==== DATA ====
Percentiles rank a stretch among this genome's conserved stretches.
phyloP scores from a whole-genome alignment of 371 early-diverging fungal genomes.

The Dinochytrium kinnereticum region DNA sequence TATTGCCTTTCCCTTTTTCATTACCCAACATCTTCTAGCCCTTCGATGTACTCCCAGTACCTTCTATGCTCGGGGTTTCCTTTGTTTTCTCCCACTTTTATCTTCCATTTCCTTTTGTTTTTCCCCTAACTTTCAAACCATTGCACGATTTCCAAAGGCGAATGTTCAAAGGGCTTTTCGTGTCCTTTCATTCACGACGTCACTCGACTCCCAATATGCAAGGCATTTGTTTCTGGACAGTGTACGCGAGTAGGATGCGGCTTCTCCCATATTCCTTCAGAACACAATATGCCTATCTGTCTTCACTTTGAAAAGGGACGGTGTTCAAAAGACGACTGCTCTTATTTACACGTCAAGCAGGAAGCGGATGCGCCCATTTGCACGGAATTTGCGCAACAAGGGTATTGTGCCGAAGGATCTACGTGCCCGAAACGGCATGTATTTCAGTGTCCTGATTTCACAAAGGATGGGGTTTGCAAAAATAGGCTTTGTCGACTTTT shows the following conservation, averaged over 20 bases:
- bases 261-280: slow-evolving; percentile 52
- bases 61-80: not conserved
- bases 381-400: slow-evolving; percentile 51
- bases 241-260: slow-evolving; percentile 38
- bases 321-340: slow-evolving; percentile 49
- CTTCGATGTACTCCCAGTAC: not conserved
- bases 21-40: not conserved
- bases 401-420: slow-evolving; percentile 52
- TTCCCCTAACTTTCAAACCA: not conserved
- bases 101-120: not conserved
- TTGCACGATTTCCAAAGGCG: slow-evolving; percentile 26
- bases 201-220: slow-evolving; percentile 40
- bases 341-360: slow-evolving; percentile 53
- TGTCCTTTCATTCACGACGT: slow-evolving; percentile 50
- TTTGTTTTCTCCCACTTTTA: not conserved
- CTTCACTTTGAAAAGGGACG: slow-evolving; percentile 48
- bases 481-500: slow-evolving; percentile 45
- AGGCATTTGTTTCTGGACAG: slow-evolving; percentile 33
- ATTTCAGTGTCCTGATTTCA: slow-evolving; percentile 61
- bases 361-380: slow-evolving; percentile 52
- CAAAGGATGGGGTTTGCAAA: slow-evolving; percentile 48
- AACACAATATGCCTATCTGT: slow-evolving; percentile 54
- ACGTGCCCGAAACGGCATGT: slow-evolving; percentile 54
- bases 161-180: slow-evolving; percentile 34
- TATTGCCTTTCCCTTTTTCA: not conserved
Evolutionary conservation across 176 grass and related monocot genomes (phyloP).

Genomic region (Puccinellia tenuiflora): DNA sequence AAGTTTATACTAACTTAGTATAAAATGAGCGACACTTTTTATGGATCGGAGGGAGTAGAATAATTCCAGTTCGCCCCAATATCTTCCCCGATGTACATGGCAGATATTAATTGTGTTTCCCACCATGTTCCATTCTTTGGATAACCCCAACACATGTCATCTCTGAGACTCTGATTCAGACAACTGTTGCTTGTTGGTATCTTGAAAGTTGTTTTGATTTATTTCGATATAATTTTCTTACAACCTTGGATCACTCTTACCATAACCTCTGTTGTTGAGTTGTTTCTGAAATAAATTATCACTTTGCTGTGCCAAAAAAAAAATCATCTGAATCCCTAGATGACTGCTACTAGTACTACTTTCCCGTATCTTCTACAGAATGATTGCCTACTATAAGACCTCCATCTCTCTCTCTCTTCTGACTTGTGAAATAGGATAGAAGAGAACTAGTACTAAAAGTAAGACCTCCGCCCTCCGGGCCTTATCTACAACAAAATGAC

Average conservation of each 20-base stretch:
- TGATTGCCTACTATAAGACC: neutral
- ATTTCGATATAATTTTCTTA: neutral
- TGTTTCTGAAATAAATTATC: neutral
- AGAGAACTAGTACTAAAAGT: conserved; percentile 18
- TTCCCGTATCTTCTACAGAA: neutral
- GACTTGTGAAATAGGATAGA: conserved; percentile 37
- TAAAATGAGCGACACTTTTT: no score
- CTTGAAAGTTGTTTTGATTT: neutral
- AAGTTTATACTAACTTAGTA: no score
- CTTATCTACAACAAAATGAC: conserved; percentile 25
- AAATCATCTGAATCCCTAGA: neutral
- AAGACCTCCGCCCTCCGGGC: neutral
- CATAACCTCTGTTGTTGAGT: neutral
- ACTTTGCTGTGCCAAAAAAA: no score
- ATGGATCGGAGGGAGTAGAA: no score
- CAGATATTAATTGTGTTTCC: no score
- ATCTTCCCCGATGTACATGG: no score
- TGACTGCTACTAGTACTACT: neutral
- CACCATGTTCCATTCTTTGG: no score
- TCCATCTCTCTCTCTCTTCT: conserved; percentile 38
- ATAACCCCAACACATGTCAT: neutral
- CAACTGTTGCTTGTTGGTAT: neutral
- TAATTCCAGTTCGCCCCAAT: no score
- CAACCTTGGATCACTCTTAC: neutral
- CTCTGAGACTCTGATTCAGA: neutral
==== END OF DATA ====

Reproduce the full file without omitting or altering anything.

Percentiles rank a stretch among this genome's conserved stretches.
phyloP scores from a whole-genome alignment of 371 early-diverging fungal genomes.

The Dinochytrium kinnereticum region DNA sequence TATTGCCTTTCCCTTTTTCATTACCCAACATCTTCTAGCCCTTCGATGTACTCCCAGTACCTTCTATGCTCGGGGTTTCCTTTGTTTTCTCCCACTTTTATCTTCCATTTCCTTTTGTTTTTCCCCTAACTTTCAAACCATTGCACGATTTCCAAAGGCGAATGTTCAAAGGGCTTTTCGTGTCCTTTCATTCACGACGTCACTCGACTCCCAATATGCAAGGCATTTGTTTCTGGACAGTGTACGCGAGTAGGATGCGGCTTCTCCCATATTCCTTCAGAACACAATATGCCTATCTGTCTTCACTTTGAAAAGGGACGGTGTTCAAAAGACGACTGCTCTTATTTACACGTCAAGCAGGAAGCGGATGCGCCCATTTGCACGGAATTTGCGCAACAAGGGTATTGTGCCGAAGGATCTACGTGCCCGAAACGGCATGTATTTCAGTGTCCTGATTTCACAAAGGATGGGGTTTGCAAAAATAGGCTTTGTCGACTTTT shows the following conservation, averaged over 20 bases:
- bases 261-280: slow-evolving; percentile 52
- bases 61-80: not conserved
- bases 381-400: slow-evolving; percentile 51
- bases 241-260: slow-evolving; percentile 38
- bases 321-340: slow-evolving; percentile 49
- CTTCGATGTACTCCCAGTAC: not conserved
- bases 21-40: not conserved
- bases 401-420: slow-evolving; percentile 52
- TTCCCCTAACTTTCAAACCA: not conserved
- bases 101-120: not conserved
- TTGCACGATTTCCAAAGGCG: slow-evolving; percentile 26
- bases 201-220: slow-evolving; percentile 40
- bases 341-360: slow-evolving; percentile 53
- TGTCCTTTCATTCACGACGT: slow-evolving; percentile 50
- TTTGTTTTCTCCCACTTTTA: not conserved
- CTTCACTTTGAAAAGGGACG: slow-evolving; percentile 48
- bases 481-500: slow-evolving; percentile 45
- AGGCATTTGTTTCTGGACAG: slow-evolving; percentile 33
- ATTTCAGTGTCCTGATTTCA: slow-evolving; percentile 61
- bases 361-380: slow-evolving; percentile 52
- CAAAGGATGGGGTTTGCAAA: slow-evolving; percentile 48
- AACACAATATGCCTATCTGT: slow-evolving; percentile 54
- ACGTGCCCGAAACGGCATGT: slow-evolving; percentile 54
- bases 161-180: slow-evolving; percentile 34
- TATTGCCTTTCCCTTTTTCA: not conserved
Evolutionary conservation across 176 grass and related monocot genomes (phyloP).

Genomic region (Puccinellia tenuiflora): DNA sequence AAGTTTATACTAACTTAGTATAAAATGAGCGACACTTTTTATGGATCGGAGGGAGTAGAATAATTCCAGTTCGCCCCAATATCTTCCCCGATGTACATGGCAGATATTAATTGTGTTTCCCACCATGTTCCATTCTTTGGATAACCCCAACACATGTCATCTCTGAGACTCTGATTCAGACAACTGTTGCTTGTTGGTATCTTGAAAGTTGTTTTGATTTATTTCGATATAATTTTCTTACAACCTTGGATCACTCTTACCATAACCTCTGTTGTTGAGTTGTTTCTGAAATAAATTATCACTTTGCTGTGCCAAAAAAAAAATCATCTGAATCCCTAGATGACTGCTACTAGTACTACTTTCCCGTATCTTCTACAGAATGATTGCCTACTATAAGACCTCCATCTCTCTCTCTCTTCTGACTTGTGAAATAGGATAGAAGAGAACTAGTACTAAAAGTAAGACCTCCGCCCTCCGGGCCTTATCTACAACAAAATGAC

Average conservation of each 20-base stretch:
- TGATTGCCTACTATAAGACC: neutral
- ATTTCGATATAATTTTCTTA: neutral
- TGTTTCTGAAATAAATTATC: neutral
- AGAGAACTAGTACTAAAAGT: conserved; percentile 18
- TTCCCGTATCTTCTACAGAA: neutral
- GACTTGTGAAATAGGATAGA: conserved; percentile 37
- TAAAATGAGCGACACTTTTT: no score
- CTTGAAAGTTGTTTTGATTT: neutral
- AAGTTTATACTAACTTAGTA: no score
- CTTATCTACAACAAAATGAC: conserved; percentile 25
- AAATCATCTGAATCCCTAGA: neutral
- AAGACCTCCGCCCTCCGGGC: neutral
- CATAACCTCTGTTGTTGAGT: neutral
- ACTTTGCTGTGCCAAAAAAA: no score
- ATGGATCGGAGGGAGTAGAA: no score
- CAGATATTAATTGTGTTTCC: no score
- ATCTTCCCCGATGTACATGG: no score
- TGACTGCTACTAGTACTACT: neutral
- CACCATGTTCCATTCTTTGG: no score
- TCCATCTCTCTCTCTCTTCT: conserved; percentile 38
- ATAACCCCAACACATGTCAT: neutral
- CAACTGTTGCTTGTTGGTAT: neutral
- TAATTCCAGTTCGCCCCAAT: no score
- CAACCTTGGATCACTCTTAC: neutral
- CTCTGAGACTCTGATTCAGA: neutral